B.C. COVID modelling: Omicron wave may increase hospitalizations in July

With COVID-19 cases rising and hospitalizations no longer declining, an independent COVID-19 modelling group says B.C. is in another wave. But it’s not yet clear what impact it will have on the healthcare system. Monika Gul has more.

An independent B.C.-based COVID-19 modelling group is out with its latest report on the virus in the province, and it isn’t encouraging.

“The next Omicron wave has started in BC and across Canada and is being caused by a faster rate of spread by the BA.5 variant. The number of infections and severe cases leading to hospitalization are expected to rise through July,” the report reads in part.

Although they say the height of the BA.5 wave and its impact are challenging to predict, it is believed to currently make up about 80 per cent of cases.

The report suggests that spread may be due to inherent transmissibility and immune evasion.

The group, made up of researchers in several fields, examined B.C.’s wastewater data to draw its conclusions, as PCR COVID-19 testing in this province has long since been out of use for the general public.

However, they are appealing for the province to release more data for hospital admissions going forward to better reflect the most up-to-date information.

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UBC professor Sarah Otto with the group says it’s not the news we were hoping for.

“I think everybody was hoping that we’d have a little bit of a reprieve from these waves, but it’s clear in the data that the BA.5 wave — another variant of Omicron — is here, and we’re starting to see evidence of rising cases in British Columbia. Ontario and Quebec are a little further along in this BA.5 wave and they’re already seeing upticks in hospitalization rates as well.”

She says its been a long time since many people received their first booster, and immune systems naturally tone down their antibodies when the threat has passed.

Otto suggests wearing a mask and seeing friends and family outdoors to find the balance moving forward.

UBC mathematics professor Daniel Coombs who is also a member of the modelling group, agrees. He feels British Columbians need to get over any hesitation or stigma around mask wearing.

“During the upswing of a wave like this, seemingly small things that people do like wearing masks or staying more distanced, can have kind of a larger impact,” he explained.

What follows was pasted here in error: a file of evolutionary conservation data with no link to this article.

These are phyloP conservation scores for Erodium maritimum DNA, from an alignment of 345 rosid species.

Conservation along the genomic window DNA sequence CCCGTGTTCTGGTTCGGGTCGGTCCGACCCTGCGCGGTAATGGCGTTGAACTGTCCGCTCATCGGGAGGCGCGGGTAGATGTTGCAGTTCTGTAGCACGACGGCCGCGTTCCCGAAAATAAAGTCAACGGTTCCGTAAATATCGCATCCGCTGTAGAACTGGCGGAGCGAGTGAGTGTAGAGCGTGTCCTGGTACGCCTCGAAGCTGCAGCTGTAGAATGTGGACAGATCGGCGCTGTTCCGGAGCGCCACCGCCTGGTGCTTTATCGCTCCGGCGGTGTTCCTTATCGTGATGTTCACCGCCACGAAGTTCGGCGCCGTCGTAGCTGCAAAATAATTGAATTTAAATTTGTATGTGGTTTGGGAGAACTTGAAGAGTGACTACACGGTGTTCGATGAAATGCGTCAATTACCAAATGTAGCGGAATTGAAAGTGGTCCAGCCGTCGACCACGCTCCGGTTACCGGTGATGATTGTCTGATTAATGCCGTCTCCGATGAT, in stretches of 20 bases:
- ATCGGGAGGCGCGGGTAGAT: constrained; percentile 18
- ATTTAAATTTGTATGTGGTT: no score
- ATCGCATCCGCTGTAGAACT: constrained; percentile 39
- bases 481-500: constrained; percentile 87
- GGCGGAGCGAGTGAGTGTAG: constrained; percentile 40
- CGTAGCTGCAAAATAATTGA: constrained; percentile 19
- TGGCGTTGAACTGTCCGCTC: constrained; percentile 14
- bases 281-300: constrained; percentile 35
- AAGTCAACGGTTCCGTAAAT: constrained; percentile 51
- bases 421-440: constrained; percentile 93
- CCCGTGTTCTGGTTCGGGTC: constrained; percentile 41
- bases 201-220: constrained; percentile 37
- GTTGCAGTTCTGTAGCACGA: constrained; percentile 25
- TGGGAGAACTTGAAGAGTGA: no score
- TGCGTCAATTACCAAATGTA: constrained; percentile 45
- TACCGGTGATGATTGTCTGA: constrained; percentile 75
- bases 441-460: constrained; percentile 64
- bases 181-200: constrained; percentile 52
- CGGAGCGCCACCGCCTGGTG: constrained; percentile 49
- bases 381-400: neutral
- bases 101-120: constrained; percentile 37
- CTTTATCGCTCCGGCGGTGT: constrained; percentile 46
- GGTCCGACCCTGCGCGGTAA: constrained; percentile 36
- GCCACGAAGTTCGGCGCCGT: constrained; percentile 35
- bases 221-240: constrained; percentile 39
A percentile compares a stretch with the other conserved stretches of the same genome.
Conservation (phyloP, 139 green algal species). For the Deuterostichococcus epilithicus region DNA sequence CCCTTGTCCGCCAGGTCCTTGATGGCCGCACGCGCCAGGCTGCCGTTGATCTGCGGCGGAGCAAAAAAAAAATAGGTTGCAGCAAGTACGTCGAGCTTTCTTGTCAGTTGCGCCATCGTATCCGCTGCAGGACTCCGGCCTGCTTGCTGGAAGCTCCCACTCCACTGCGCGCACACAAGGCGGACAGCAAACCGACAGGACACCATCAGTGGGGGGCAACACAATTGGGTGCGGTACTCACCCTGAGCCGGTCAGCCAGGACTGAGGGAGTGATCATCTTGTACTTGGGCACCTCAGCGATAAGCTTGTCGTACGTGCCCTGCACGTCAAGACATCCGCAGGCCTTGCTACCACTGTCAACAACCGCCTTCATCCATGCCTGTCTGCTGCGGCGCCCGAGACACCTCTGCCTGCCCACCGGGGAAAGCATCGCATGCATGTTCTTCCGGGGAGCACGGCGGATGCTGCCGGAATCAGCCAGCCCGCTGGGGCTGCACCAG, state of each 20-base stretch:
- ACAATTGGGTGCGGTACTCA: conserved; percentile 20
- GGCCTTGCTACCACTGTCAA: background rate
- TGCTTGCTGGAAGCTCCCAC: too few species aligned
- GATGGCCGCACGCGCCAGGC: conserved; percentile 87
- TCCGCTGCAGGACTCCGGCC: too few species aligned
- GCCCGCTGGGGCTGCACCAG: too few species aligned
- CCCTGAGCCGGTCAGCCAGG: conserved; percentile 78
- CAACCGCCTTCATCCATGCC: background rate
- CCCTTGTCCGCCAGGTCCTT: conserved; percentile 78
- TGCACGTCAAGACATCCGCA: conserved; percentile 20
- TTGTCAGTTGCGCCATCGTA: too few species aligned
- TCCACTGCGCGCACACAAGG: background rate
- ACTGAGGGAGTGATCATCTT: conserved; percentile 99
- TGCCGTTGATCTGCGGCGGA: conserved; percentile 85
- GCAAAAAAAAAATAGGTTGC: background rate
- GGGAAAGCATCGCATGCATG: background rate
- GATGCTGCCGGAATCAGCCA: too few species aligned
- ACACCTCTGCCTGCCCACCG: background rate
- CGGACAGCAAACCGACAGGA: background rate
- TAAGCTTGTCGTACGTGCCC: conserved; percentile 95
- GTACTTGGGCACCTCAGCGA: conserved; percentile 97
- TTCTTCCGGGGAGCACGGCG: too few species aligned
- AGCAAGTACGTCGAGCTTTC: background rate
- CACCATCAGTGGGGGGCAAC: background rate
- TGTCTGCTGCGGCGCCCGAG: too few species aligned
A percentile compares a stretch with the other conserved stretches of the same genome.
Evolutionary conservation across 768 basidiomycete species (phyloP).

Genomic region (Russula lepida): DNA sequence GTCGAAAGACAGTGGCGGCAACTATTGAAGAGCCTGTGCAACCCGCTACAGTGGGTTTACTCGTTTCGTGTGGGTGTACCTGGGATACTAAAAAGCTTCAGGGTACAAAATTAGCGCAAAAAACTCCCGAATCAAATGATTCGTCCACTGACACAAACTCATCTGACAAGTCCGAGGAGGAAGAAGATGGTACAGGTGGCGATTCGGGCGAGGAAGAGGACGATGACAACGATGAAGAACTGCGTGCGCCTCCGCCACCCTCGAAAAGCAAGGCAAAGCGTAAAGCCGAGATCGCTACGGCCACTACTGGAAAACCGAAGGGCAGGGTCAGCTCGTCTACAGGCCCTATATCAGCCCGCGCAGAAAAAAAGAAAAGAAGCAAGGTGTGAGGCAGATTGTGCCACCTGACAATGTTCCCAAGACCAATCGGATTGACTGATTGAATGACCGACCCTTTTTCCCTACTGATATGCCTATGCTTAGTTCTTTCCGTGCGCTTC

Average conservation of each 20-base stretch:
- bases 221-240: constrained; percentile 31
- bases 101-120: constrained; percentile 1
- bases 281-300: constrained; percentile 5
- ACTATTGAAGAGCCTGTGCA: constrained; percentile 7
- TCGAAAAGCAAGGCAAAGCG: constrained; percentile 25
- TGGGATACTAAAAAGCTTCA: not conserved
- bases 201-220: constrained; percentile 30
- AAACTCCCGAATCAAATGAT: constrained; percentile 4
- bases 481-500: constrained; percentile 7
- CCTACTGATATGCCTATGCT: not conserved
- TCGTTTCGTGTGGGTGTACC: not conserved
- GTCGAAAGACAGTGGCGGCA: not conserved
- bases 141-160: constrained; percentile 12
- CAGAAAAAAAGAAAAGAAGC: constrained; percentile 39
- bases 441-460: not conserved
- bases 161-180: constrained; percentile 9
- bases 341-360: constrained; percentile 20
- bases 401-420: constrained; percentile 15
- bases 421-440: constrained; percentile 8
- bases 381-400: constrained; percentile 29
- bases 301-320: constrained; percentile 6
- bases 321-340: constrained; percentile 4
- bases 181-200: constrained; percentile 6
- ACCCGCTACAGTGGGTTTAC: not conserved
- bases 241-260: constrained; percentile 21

“If you think about it, during the upswing, each infection that somebody has is sort of on average spreading to multiple people. So if you cut out the root of that tree … you can kind of control that whereas on the downslope of a wave, it doesn’t make quite as much difference as to whether people are careful or not.”

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Whether the province will see a significant upslope this summer is something the group is watching closely.

UVic professor Dean Karlen, also part of the modelling group, says how severe the next wave will be depends on the population immunity.

“There’s a lot of uncertainty about that with this latest variant, BA.5. It’s not entirely clear how much unity the previous Omicron waves have, given the population. BA.2, the second wave of Omicron variant, was clearly suppressed by the first wave of Omicron, which produced many many cases, but also did provide immunity to the population. So the BA. 2 wave was much smaller than the BA.1 wave.”

Karlen notes other places have been dealing with BA.5 longer than B.C. has.

“Quebec has been seeing a growth in the hospital demand … for several weeks now. And so it hasn’t come to that peak yet. But that will be probably one of the first signs for us to just be able to predict at some level, how strong that peak will be here in B.C.,” he said.

B.C. has announced it would be offering fourth doses — or second boosters — to the general population starting in September. High-risk groups are slated to get their invitations first.

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Otto says boosters are important to ensure that whatever happens with the latest wave, people are as protected as possible. However, she questions the messaging from the province.

“If you look at the B.C. website, it’s extremely vague about this. On the one hand, it says we don’t recommend it, but you can do it. And on the other hand, it says wait for your invite.”

Many others have expressed their confusion about exactly when the doses will be administered, as many have passed the six-month mark since their last shot.

“We understand some people have unique needs and getting a booster dose in July or August might be best for them. This is okay, but not recommended,” the province wrote on its website. 

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